As this is being written, a Republican bill has been passed in Florida that would allow students to record lectures without the professors’ consent. The bill also encourages students to report lectures they think are stifling “viewpoint diversity” on campuses. Republicans have claimed that this bill is intended as protection against “Marxist professors and students.”
When it comes to recording, Florida is a two-party consent state. Except in cases where the parties to communication do not have a reasonable expectation of privacy (such as public spaces), the consent of all parties is required to (legally) make such recordings. The bill thus seems to imply that classrooms are not currently considered public spaces under the existing law (otherwise that aspect of the law would be pointless)—but one could certainly contend that a classroom affords no expectation of privacy. As a side issue, there is also the interesting question of whether a lecture should be considered analogous to a commercial public performance (like a play, concert or professional sporting event). But this is another matter for another time.
Another aspect of the bill is that all of Florida’s state funded postsecondary schools are required to complete an annual survey of faculty and students. This survey is intended to determine the protection afforded to intellectual freedoms on campus. The bill is also intended to shield students from attempts to restrict their “access to, or observation of, ideas and opinions that they may find uncomfortable, unwelcome, disagreeable, or offensive.” These expressive activities include the content of lectures and “all forms of peaceful assembly, protests and speeches.” This bill raises many concerns, one of which is whether it is needed. Another is whether it is ethical.
Republicans typically claim to favor small government. I also profess to favor minimal government and have argued in other essays that the state should restrict its laws to cases in which the harm needs to be addressed by law and the good the law does meaningfully outweigh any harms or costs of the law. In terms of the existence of harms the bill is intended to address, proponents of the bill were unable to present any evidence that there is a significant problem that warrants expanding state power.
Alex Andrade, a co-sponsor of the bill, did make an appeal to (unidentified) anecdotal evidence. According to Andrade, “We have a lot of anecdotal evidence of largely conservative students feeling very uncomfortable sharing their viewpoints in university classrooms, they’re getting shut down.” Andrade also claimed that there are anecdotes about conservative students needing to shift their essays to the left to get better grades and that they are worried about action being taken against them for their conservative views. While appeal to anecdotal evidence is a fallacy, Andrade did note that the mandatory survey portion of the bill is aimed at collecting data. This seems to be an admission that they are passing a bill to address a harm for which they lack significant evidence. This seems at odds with a professed belief in limited government.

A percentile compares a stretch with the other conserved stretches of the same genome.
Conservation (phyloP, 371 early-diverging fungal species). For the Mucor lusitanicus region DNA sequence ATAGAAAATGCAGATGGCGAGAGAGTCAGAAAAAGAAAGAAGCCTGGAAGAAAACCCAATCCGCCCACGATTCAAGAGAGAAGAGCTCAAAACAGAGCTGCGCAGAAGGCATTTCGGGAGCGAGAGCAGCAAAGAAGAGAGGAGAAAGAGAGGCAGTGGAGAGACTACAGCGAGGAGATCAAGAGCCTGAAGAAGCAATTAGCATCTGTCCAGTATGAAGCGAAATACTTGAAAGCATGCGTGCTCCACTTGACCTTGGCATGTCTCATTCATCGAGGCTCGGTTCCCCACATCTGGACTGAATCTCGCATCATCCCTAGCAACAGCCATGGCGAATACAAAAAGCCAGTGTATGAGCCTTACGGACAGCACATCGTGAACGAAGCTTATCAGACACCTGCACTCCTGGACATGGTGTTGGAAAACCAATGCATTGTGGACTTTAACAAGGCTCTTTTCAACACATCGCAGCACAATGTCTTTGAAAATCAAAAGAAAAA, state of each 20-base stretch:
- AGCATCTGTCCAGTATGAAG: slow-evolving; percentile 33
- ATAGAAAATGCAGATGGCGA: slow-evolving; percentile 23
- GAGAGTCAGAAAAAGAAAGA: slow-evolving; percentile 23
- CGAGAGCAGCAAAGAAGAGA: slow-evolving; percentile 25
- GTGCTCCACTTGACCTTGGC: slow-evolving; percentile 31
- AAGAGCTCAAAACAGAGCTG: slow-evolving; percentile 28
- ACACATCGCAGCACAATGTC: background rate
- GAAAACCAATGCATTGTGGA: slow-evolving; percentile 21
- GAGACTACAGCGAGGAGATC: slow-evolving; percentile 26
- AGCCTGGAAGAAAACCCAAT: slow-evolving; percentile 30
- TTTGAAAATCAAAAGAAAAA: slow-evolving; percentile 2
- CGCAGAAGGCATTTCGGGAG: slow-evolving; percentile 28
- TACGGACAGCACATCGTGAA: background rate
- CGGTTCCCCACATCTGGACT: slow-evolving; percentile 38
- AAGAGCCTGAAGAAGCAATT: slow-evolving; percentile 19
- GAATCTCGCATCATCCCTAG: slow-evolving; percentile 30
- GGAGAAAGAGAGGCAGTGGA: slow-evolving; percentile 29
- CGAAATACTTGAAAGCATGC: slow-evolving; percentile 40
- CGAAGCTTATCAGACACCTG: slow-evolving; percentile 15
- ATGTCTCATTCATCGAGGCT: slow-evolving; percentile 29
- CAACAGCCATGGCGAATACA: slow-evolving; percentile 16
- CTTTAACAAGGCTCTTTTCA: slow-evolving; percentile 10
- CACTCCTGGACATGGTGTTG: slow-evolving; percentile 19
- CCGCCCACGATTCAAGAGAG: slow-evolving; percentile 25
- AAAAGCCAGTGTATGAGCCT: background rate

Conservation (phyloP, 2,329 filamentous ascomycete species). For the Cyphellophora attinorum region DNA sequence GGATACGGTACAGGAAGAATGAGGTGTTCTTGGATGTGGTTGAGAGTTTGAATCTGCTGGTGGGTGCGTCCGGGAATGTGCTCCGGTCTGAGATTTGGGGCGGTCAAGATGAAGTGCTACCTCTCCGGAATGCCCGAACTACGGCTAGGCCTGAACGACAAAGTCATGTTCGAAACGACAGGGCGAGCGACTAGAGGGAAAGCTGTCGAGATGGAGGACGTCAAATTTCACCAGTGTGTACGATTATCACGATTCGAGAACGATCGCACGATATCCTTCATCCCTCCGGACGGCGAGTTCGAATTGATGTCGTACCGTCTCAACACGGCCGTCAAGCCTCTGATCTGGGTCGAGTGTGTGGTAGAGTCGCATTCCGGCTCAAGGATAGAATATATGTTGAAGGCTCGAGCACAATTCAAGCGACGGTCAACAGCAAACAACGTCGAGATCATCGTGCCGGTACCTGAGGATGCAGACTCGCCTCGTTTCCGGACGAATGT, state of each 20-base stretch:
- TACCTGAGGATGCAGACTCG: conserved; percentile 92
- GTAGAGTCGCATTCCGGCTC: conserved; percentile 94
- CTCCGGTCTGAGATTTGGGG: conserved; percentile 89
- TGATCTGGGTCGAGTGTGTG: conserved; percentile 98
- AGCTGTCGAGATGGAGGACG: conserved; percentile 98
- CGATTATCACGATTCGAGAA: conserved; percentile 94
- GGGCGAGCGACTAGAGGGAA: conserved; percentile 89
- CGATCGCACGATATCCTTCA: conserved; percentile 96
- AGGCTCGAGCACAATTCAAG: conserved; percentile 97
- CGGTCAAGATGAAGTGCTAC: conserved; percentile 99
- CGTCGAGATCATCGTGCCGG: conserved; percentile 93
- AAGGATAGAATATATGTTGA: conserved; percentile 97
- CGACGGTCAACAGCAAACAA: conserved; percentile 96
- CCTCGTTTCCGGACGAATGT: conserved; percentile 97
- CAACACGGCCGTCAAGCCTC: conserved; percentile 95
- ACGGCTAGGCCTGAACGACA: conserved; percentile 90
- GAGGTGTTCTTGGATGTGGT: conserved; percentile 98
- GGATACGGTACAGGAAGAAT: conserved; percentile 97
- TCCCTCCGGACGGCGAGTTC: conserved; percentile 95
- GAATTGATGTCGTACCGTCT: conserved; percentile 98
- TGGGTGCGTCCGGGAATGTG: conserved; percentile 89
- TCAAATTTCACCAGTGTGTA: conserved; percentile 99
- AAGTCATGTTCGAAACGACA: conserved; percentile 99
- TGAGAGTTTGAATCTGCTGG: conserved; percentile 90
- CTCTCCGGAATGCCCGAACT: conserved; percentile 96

To be fair, the mandated survey might turn up significant evidence of harm—but my view is that a harm should be confirmed before bills are passed—otherwise the state could be expanding its coercive power without out justification, something conservatives are supposed to loath. I also hold to the view that new laws should be created only when the existing mechanisms of addressing an (alleged) problem are not sufficient.
Having worked in academics for decades, I can assure you that universities have policies and mechanisms that students can use to report improper behavior by professors and other university employees. This would include violating the rights of students to express their views. It could, of course, be objected that universities are biased and are covering up abuses—but one would need at least some evidence of these nefarious activities. One can, of course, say that this is why the bill is needed: there might be something going on and recording professors and surveying students are needed to expose it. One obvious concern is that this approach could be used to justify a range of bills simply by alleging unconfirmed anecdotes about harms and including provisions in the bills to look for the alleged harms. For example, every business in Florida that receives state money could be up to nefarious deeds behind closed doors—so if this bill is justified, then an analogous bill should be passed to address harms that might be occurring involving these businesses. Of course, part of the bill would include investigative aspects to root out alleged harms. This is, of course, but one example of the sort of bills this approach would justify. Now to moral concerns about the bill.